7 6 . . fol. between the educated a n d the simple Brethren. pp. (cechmistr) 29 The grandmaster o f a g i l d on c o m i n g i n t o office was required t o take an o a t h . as w e l l as by communities f r o m other towns. ( were much the same i n regard to other m u n i c i p a l offices. began to chafe more and more at the restrictions imposed b y the o l d ideology a n d . . v Cechdch v XIV a XV stoleti. 592. n o t by a l l the members o f the g i l d . 4 5 v ( q u o t e d ibid. a v i r t u a l burgher aristocracy grew u p . 'In Since the r e t i r i n g alder30 Conditions m e n always had influence o n the election o f the new ones. 6 6 6 . that is. responsible. a n d his duties included various j u d i c i a l and administrative functions o f a semi-public nature. 2 1 2 ) . 661. m&stke). f o r c a r r y i n g o u t the death penalty o n occasion. can t h e origins o f the t w o parties i n the ensuing controversy concerning the U n i t y ' s p o l i t i c a l and social doctrines be traced back n o t o n l y t o the division between the t o w n a n d c o u n t r y membership. w h i c h was indeed demanded i n offices o f every k i n d . t o o .120 T H E GENESIS OF THE SCHISM fines. 664. B u t the g r a n d masters were elected. 593. Odpisproti W i n t e r . w o u l d n o t have the same incentives to t h r o w over the t r a d i t i o n a l viewpoint? I n other words. b u t o n l y by the masters. w h o " " " L u k a i . by the more influential and affluent c i t i z e n s . those w h o ..at least i n the same degree . finding the burden o f c o n t i n u a l refusal o f the demands o f the authorities insupportable. femesel a obchodu pp. n o t being liable . H e c o u l d even i n some cases sentence persons to i m p r i s o n m e n t . w h i c h were r a p i d l y g r o w i n g i n numerical strength? D u r i n g the fifteenth century artisans were almost always obliged t o become members o f their respective g i l d s . o f w h o m there were usually 12 i n larger t o w n s forming the t o w n c o u n c i l i n charge o f m u n i c i p a l a d m i n i s t r a t i o n a n d jurisdiction w i t h i n the city boundaries. odtriencom. Dejeny Ibid. 28 The question as to the source o f inspiration f o r the appeals made b y the L i t o m y s l Brethren. m i g h t theoretically be appointed f r o m almost all townsmen possessing f u l l citizen rights (prdvo fact [writes Winter] many such were excluded. d i s t i n c t f r o m their poorer neighbours. . Was the whole c o m m u n i t y equally liable for those duties and obligations demanded b y the authorities w h i c h ran contrary t o the religious principles o f the Brethren? Was there a division w i t h i n the t o w n c o m m u n i t y between those Brethren w h o . o n the other h a n d . s h o u l d perhaps be approached f r o m another angle. a n d the elders advised t h e m t o remove f r o m t h e cities i n t o the s u b u r b s . .f o r such services.. 663. Aldermen o n the other h a n d . p. b u t also to the existence o f social differences w i t h i n the new Brethren communities i n the towns. they often sent u p f r o m the provinces to the elders o f the Brethren f o r advice as to w h a t t o d o .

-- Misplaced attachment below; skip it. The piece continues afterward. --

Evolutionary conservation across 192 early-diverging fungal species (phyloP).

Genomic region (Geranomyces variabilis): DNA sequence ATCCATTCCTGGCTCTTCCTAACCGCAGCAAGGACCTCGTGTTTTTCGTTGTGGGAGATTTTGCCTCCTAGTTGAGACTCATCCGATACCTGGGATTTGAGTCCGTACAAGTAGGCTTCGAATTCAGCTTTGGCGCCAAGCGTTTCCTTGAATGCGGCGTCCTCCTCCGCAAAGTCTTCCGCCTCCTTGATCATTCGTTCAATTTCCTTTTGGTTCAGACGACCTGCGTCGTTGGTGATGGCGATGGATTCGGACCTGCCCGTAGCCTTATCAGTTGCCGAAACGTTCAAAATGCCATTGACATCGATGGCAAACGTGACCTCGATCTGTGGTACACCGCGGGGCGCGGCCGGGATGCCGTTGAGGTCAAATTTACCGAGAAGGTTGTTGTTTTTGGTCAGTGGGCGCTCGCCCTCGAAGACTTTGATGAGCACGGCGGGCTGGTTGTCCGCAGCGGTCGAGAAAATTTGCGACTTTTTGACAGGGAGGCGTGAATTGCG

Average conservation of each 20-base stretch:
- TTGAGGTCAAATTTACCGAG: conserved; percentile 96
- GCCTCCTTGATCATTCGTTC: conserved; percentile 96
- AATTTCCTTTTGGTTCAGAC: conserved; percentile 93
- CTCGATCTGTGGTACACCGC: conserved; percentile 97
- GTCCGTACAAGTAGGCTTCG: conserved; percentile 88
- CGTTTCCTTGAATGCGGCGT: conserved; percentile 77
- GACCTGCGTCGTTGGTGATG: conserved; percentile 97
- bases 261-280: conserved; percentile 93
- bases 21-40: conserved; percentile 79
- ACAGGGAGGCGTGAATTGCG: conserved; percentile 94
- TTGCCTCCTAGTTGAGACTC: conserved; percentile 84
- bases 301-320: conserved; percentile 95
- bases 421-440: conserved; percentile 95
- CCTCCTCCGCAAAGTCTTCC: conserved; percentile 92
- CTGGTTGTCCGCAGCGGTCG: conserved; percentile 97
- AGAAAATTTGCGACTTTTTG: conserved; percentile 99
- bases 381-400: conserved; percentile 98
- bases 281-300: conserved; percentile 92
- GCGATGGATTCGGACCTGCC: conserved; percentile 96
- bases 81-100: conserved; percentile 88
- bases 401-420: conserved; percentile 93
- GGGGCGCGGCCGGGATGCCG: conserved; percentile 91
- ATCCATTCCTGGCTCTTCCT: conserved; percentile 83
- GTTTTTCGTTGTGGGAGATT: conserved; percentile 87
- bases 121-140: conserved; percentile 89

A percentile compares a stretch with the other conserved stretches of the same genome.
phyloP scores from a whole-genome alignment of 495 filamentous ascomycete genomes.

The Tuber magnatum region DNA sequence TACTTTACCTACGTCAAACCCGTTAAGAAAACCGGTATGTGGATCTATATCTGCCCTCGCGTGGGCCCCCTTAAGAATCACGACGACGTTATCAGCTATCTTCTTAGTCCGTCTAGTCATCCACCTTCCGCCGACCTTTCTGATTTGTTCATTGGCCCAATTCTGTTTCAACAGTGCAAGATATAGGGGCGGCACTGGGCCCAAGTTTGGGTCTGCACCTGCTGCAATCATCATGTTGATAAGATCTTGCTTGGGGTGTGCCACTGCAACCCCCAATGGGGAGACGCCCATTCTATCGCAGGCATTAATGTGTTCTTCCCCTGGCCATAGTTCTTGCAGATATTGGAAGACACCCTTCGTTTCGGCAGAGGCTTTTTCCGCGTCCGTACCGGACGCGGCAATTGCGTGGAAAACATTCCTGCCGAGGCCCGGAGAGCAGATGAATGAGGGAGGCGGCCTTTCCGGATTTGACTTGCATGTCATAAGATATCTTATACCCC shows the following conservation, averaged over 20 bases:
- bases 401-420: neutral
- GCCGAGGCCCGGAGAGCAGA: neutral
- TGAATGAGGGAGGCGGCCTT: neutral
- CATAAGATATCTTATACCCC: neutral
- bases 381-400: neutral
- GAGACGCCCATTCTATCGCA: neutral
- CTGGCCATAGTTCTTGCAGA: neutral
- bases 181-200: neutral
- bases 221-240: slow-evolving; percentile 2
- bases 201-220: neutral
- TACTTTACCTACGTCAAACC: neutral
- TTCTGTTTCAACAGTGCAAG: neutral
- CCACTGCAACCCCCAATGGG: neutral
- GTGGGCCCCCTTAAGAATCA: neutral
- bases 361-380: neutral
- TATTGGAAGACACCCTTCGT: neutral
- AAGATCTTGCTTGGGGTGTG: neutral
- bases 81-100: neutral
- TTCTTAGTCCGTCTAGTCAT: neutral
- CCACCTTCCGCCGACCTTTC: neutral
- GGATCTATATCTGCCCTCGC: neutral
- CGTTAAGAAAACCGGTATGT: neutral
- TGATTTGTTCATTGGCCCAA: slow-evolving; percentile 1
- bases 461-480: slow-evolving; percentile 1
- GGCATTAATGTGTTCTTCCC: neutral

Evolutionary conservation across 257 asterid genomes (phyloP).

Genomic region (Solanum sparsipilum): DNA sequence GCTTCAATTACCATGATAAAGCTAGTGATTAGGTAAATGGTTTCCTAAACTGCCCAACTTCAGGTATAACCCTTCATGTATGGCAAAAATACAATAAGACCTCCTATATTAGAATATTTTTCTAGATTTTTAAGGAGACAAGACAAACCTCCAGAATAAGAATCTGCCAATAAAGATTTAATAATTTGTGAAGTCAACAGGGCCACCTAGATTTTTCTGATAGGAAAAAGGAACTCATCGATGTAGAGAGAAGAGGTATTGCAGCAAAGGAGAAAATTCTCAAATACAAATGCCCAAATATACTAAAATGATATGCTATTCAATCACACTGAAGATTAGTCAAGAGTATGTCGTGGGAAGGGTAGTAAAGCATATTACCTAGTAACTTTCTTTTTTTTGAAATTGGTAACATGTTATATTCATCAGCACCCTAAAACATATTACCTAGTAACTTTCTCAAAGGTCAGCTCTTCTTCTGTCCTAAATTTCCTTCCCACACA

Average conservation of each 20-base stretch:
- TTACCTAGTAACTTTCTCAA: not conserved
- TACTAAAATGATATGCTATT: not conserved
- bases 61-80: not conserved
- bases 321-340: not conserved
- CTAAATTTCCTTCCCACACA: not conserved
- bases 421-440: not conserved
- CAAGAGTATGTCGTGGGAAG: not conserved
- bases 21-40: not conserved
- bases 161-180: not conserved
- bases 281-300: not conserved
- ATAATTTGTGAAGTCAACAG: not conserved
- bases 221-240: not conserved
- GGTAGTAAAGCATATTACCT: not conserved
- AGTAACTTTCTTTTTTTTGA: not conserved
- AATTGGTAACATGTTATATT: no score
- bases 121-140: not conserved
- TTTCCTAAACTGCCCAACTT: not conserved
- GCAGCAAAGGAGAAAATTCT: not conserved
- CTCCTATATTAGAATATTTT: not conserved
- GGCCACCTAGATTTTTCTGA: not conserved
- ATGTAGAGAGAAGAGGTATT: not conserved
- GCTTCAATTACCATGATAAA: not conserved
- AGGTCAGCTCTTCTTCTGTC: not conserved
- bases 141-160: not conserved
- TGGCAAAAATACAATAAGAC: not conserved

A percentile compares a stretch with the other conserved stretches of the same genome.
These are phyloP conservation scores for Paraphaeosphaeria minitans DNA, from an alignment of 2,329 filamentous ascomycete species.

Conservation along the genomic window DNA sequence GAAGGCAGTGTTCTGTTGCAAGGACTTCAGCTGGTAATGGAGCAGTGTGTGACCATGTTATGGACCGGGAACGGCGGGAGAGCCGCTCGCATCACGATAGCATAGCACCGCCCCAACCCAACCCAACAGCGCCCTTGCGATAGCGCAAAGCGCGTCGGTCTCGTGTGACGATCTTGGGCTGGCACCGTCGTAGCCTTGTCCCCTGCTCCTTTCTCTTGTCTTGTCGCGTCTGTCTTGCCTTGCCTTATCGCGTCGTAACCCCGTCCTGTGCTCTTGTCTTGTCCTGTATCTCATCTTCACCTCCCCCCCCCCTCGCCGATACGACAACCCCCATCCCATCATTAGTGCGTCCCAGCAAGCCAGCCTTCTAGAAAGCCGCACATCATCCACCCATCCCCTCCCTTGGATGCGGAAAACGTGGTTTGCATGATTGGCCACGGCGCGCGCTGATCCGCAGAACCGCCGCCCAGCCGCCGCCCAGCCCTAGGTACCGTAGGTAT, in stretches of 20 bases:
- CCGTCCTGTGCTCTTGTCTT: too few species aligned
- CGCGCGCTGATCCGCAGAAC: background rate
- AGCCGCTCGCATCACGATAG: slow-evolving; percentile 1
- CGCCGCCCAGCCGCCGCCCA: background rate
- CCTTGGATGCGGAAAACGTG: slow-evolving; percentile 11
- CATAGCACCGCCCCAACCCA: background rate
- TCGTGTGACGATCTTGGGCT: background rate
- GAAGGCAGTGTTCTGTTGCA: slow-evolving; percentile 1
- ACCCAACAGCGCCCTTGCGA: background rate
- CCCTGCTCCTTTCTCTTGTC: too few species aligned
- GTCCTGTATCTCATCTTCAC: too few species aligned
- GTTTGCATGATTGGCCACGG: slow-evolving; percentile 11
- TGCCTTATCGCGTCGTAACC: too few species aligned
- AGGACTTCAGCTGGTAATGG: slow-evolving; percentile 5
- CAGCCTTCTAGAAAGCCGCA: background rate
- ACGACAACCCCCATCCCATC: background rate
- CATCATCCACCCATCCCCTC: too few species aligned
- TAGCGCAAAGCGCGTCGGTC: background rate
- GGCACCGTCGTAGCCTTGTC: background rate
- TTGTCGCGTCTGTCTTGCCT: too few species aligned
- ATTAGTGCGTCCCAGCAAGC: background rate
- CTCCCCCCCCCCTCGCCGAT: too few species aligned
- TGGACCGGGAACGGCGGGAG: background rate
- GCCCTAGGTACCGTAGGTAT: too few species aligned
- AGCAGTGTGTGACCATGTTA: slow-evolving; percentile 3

There were. 7 5 .T H E GENESIS OF T H E SCHISM 121 were n o t elected t o the c o u n c i l a n d represented. 3. property ownership being an essential qualification f o r f u l l citizenship. p p .the grand-masters o f the gilds. the t o w n p o o r a n d the dwellers i n the suburbs. peasants a n d village artisans. . 6 4 7 . 840. therefore. arose m a i n l y a m o n g those B r e t h r e n belonging t o the richer a n d more prosperous sections o f the u r b a n c o m m u n i t y . at least. 7 5 6 . the desire f o r a m o d i f i c a t i o n o f the o l d principles. T h e p o s i t i o n o f alderman. o n l y open i n effect t o the richer a n d m o r e influential citizens.. obraz ieskych mëst. 33 T h e m a i n offices i n the city . F o r the e c o n o m i c . the aldermen. I V . that the appeals f o r advice f r o m the L i t o m y s l a n d other Brethren communities were m a i n l y concerned. see F r a n t i s e k G r a u s . there also existed i n most towns a class o f inhabitants w i t h lesser rights or n o rights at a l l . was reserved for the very highest layer o f u r b a n society. 7 4 . as i n L i t o m y s l . 6 5 . pp. a n d d u r i n g the e a r l y stages of. i n a d d i t i o n t o his j u d i c i a l functions. outside the ranks o f the citizens privileged t o a greater o r lesser degree. 6 4 3 . I I . a n d l e g a l p o s i t i o n o f the místská v dobípfedhusitské (Prague. 6 3 3 . I I . was responsible f o r the a d m i n i s t r a t i o n o f the p r i s o n a n d was a p a r t i c i p a n t i n the t o r t u r e o f accused persons a n d convicted c r i m i n a l s . o f accepting t h a t o f alderm a n i n particular. therefore. p o o r e s t m e m b e r s o f the t o w n c o m m u n i t y before. I t was w i t h the v a l i d i t y o f t a k i n g u p office. c h a p s . A m o n g those Brethren w h o had settled i n the towns. 4. t o o . esp. those w h o d i d n o t possess their o w n house. the better sort are sum¬ " " ** W i n t e r . Kuhurni Ibid. w h o d i d n o t enjoy any legal rights at a l l w i t h i n the u r b a n c o m m u n i t y . These consisted m a i n l y o f the poorest i m m i g r a n t s f r o m the countryside. police and executive functions. 757. a democratic element w i t h i n the c o m m u n i t y . A t the same t i m e . writes the I n n e r C o u n c i l i n its edict. exercising extensive a u t h o r i t y w i t h i n the t o w n s h i p a n d c o m b i n i n g j u d i c i a l . 32 I n a d d i t i o n t o the f u l l citizens. first. T h e judge. fishermen a n d others w h o were unable o r u n w i l l i n g t o bear the full burden o f citizenship. a n d i t was these appeals t h a t ushered i n the controversy w h i c h was finally t o t r a n s f o r m completely the U n i t y ' s p o l i t i c a l a n d social doctrines.were. Ibid. Chudina 1949). Secondly came the numerous inhabitants o f the suburbs w h i c h grew u p a r o u n d most t o w n s . there existed w h o l e groups o f inhabitants. s o c i a l .. These facts w o u l d seem clearly to indicate t h a t the i n s p i r a t i o n f o r such appeals. those w h o had their houses o r shacks outside the c i t y gates. ' 31 Judges. 9 . a n d the judges . 637^4-0. I . 7 0 . 6 4 4 . t h e H u s s i t e r e v o l u t i o n . m i g h t be a p p o i n t e d f r o m the ranks o f almost a l l those possessing f u l l citizen rights. B u t practice once again confined this choice t o a n a r r o w e r circle. 'sometimes. I .